I met with the head of Pediatric Anesthesiology at our local children's hospital. We discussed last year's event in detail, and wrote out an official plan for avoiding a repeat.
Last year, I was so unnerved by my child's condition I was unable to be her best advocate. It is something I regret, and I intend to never let it happen again.
That SB suffered from a severe case of emergence delirium last time is a certainty. We reviewed all the things that went wrong and what should have occurred.
Unfortunately, the chances she will experience the same symptoms next week are high.
It is possible the abnormality found in her brain in the first MRI is the cause to her strongly negative reaction to anesthesia. But many times, doctors never know why it happens. Once it does the individual is likely to have such responses again.
We will have the same anesthesiologist this time around. I am comfortable with that. After I filed my formal complaint, he called me from vacation and apologized profusely. He was extremely upset by what had transpired, said it should not have happened and if the nurse had come to get him, he would have treated my daughter for emergence delirium immediately.
I have requested that we have no interaction with said nurse this time around.
The first thing the anesthesiologist will do next week is use a different combination of anesthesia drugs. They will also insert a breathing tube and keep SB's IV in after the MRI is complete. The anesthesiologist himself will observe her as she comes around, rather than a nurse.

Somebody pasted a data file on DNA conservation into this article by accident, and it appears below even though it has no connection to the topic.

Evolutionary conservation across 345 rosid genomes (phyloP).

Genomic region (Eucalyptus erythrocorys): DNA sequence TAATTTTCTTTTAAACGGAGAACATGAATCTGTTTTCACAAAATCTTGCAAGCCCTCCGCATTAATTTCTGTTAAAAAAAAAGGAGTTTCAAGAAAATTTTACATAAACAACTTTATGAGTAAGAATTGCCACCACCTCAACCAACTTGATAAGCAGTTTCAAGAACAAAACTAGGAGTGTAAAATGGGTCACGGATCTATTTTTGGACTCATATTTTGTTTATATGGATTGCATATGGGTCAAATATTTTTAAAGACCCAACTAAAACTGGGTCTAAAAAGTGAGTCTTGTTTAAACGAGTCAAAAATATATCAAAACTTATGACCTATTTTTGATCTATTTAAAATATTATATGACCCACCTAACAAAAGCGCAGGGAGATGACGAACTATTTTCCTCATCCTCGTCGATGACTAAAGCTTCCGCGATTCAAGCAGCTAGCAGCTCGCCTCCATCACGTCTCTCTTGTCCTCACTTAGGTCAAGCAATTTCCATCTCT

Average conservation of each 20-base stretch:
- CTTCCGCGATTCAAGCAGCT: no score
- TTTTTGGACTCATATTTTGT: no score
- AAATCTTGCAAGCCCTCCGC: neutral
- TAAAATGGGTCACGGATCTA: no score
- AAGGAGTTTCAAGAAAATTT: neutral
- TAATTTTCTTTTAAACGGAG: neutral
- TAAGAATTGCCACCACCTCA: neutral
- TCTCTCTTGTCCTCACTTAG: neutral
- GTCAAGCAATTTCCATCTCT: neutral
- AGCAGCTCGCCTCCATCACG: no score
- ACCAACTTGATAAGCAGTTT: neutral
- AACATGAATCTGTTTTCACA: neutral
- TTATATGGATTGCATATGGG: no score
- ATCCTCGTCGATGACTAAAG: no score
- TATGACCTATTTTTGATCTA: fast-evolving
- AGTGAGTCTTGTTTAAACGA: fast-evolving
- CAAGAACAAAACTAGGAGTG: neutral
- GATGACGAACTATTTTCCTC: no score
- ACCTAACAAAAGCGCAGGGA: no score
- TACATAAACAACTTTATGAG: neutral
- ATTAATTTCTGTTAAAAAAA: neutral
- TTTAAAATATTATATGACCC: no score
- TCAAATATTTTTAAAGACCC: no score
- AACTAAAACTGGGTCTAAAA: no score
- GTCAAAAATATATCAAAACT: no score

SB will be taken to the regular recovery room versus remaining in the MRI suite. There, they will be prepared to administer certain drugs which could help control the psychosis. However, that does not always work. IF it does not, she will be monitored closely to ensure her safety and comfort.
We will not be going home until she is completely recovered and herself.
This time, I will also have hubby with me. He did not come last year because we assumed it would be routine and simple. He felt terribly guilty after what went down and the trauma it caused me.
There was no way we could have known. Nonetheless, he has vowed I will never take SB to that hospital without him again. (I did have my mom with me last year, thankfully. Don't know what I would have done without her.)
Of course, the whole point of all this is to hopefully gain more information about SB's seizures. The more information her doctors can gather about her brain, the better they can treat her. IF there have been changes since the last MRI, further testing will be needed. Which would require anesthesia. That was discussed during my consult today as well.
Knowledge is power. Having a plan in place makes dealing with a potentially difficult situation much easier. I'm grateful the staff at the hospital has taken our experience seriously, accepted accountability for what happened and taken charge of making sure it doesn't again.
Although this mama will still be nervous next Wednesday. Nothing can completely suppress a mother's concern for her child.